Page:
By the way, some early Amazon user opinions complain about lack of support for 5.1 audio on some new Fire TV apps, namely Netflix. In my testing of a unit that Amazon supplied me, one with older software (version 184.108.40.206), that was the case, and in fact that unit also failed to show Amazon's own 4K content. Meanwhile a unit CNET bought from Amazon.com directly, one with software version 220.127.116.11, delivered 5.1 surround on Netflix as well as Amazon's 4K content. Amazon says the latest software will be available to all users.
In my testing, Plex and of course Amazon videos also delivered 5.1 surround.
Fire advantages: Hotel Wi-Fi, parental controls and everything Amazon
Fire TV offers a few extras you won't find on other streamers. Most of them are specific to Amazon content, or require Amazon content to work, but they're still potentially appealing.
One of the most useful for travellers is the ability to connect to Wi-Fi networks that require an extra layer of security, known as captive portal. It allows Fire TV to work with a hotel's Wi-Fi or wired Internet connection, even if those force connecting devices to see a special Web page to grant access. Such pages are typically filled with fine print, advertising and confirmation buttons, and might even ask for your name or room number. The Fire TV's native network setup screen (below) allows you to click "I agree" and input that information, after which you'll have all the connectivity your hotel room offers.
In addition to hotels, captive portal authentication is common in plenty of other locations, such as apartment complexes and offices. The feature should work on them all. Roku recently added this feature too but it requires you to use the Roku app to connect; it's not native to the device like with Fire TV.
X-Ray is Amazon's distraction engine. Watch an Amazon video with X-Ray and at any time you can summon information on the actors, the characters, the music and even trivia. Of course it doesn't work with video from non-Amazon apps. Meanwhile, using parental controls, you can block access to the Games & Apps, Photos and/or Music sections of the menu.
Also worth a mention is ASAP, the feature that starts streaming many TV shows and movies almost immediately. It works very well in our testing, beating any other app or device to the punch by a few seconds at least, but (all together now) IT ONLY WORKS WITH AMAZON CONTENT.
Like other streaming devices, Amazon has a dedicated Fire TV remote app for iOS and Android. It replicates all of the functions of the main remote, including voice recognition, and can ease entry of text characters via the keyboard on your phone.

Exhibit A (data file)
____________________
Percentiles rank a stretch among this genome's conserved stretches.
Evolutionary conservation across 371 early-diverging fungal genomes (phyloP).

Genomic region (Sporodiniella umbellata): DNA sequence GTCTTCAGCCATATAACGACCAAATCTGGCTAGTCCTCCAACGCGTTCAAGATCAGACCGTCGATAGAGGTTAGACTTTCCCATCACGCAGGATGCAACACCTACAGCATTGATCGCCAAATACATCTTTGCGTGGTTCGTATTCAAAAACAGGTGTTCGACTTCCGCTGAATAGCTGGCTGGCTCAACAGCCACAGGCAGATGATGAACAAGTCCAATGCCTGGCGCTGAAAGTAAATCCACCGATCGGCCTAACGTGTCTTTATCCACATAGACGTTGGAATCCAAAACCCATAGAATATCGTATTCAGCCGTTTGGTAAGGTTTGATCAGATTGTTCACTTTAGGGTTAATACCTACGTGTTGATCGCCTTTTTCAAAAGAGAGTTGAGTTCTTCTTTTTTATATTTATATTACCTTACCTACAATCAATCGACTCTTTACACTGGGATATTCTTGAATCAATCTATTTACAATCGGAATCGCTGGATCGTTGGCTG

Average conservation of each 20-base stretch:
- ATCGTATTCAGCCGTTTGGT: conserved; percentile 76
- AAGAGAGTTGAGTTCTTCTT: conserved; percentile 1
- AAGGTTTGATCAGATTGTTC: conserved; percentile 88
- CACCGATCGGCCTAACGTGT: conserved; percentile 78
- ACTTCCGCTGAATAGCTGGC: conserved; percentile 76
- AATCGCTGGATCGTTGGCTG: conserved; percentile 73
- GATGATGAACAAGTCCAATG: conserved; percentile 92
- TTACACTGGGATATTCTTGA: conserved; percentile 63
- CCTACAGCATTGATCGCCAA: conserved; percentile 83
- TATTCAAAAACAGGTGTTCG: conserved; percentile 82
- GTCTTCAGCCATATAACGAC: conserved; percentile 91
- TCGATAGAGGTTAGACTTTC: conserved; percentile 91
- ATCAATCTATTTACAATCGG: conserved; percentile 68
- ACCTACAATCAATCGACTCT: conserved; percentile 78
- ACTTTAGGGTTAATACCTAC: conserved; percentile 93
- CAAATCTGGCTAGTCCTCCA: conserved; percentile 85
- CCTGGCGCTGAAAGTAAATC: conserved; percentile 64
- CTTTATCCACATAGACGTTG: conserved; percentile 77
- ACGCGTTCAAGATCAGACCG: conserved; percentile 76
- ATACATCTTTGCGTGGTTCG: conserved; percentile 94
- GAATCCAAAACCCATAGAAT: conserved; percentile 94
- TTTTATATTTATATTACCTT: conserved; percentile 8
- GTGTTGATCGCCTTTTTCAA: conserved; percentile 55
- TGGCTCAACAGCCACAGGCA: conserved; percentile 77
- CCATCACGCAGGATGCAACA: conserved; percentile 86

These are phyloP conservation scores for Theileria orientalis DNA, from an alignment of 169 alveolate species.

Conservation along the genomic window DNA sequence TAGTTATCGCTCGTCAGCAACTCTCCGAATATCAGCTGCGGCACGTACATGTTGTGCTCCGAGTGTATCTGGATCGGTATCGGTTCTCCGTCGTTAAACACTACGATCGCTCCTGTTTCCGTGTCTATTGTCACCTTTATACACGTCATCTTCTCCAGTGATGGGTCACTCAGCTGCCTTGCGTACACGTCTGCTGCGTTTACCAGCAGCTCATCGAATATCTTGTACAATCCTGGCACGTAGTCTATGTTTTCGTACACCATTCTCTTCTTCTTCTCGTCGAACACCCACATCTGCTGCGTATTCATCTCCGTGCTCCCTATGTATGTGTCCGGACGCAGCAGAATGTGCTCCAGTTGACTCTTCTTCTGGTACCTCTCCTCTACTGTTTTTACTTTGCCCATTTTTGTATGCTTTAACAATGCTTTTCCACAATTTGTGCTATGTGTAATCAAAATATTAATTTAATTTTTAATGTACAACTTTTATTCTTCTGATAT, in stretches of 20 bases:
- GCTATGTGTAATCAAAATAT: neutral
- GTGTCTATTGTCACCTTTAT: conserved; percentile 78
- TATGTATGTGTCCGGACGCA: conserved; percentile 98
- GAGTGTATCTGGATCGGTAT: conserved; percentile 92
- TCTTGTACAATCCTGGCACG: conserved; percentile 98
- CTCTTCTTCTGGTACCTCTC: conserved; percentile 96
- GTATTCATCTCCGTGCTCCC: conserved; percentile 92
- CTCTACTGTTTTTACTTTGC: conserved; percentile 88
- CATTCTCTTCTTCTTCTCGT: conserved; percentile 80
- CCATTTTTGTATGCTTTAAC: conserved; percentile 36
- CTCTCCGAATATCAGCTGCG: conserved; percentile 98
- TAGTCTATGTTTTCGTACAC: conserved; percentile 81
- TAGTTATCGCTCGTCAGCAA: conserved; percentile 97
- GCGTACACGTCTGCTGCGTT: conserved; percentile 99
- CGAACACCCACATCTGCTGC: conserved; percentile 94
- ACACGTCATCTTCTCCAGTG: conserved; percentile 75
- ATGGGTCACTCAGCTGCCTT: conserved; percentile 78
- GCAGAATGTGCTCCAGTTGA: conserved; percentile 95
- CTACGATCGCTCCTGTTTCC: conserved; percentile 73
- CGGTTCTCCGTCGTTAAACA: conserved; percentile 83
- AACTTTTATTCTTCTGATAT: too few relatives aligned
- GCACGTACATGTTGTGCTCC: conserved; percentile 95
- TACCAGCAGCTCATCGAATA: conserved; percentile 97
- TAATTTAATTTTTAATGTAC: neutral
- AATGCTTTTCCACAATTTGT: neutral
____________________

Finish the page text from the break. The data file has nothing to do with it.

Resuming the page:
If you enjoy a little casual gaming, Amazon also sells a Fire TV-compatible game controller to use with its roster of gaming apps. The controller has a built-in microphone for voice search, and a button layout that will be familiar to anyone who's encountered an Xbox controller in the last decade or so. The new controller is an improvement on older Amazon models. The shape felt more natural and compact, and the triggers, buttons and D-pad more solid rather than clicky and hollow. I didn't miss the dedicated transport controls found on the old one. Voice recognition seemed just as good as on the standard controller.
It's no grade-A controller like those of the PS4 or , but I felt it more comfortable to play than the overlarge controller for the Nvidia Shield. You can add additional controllers for split-screen and co-op gaming on titles that support it. You can also supposedly pair the Fire TV with just about any third-party Bluetooth controller, although the PS4 controller I briefly tried didn't work.
At £40 the controller is also pricey. If you're considering spending that much extra on a controller, odds are you already own a fully fledged games console, or would be better off saving up to buy one. Also, bear in mind that the Fire TV's gaming app roster is rather ropey (Beach Buggy Racing, Crossy Road and Tetris might serve as brief diversions, but won't be troubling the Xbox or PlayStation), and I wouldn't hold out much hope of big-name console games making their way to Fire TV any time soon.
Conclusion: A good streamer that's best for heavy Amazon users
If you subscribe to Amazon Video and not to Netflix, Now TV and other services, the Fire TV is a great device. But if you get your streaming video from multiple sources, especially if you pay multiple monthly subscription fees for it, the £60 Roku 2 has the advantage.
Even if you're firmly and happily enmeshed in Amazon's jungle, the new box isn't the best value. At £35 the Fire TV Stick costs less than half as much (or less, if you don't want the voice remote), performs just as well and offers nearly every worthwhile feature the box does, with the exception of 4K and high-end game support. If you like the Fire TV's Amazon-friendly extras but want to pay less, go with the Stick instead of the box.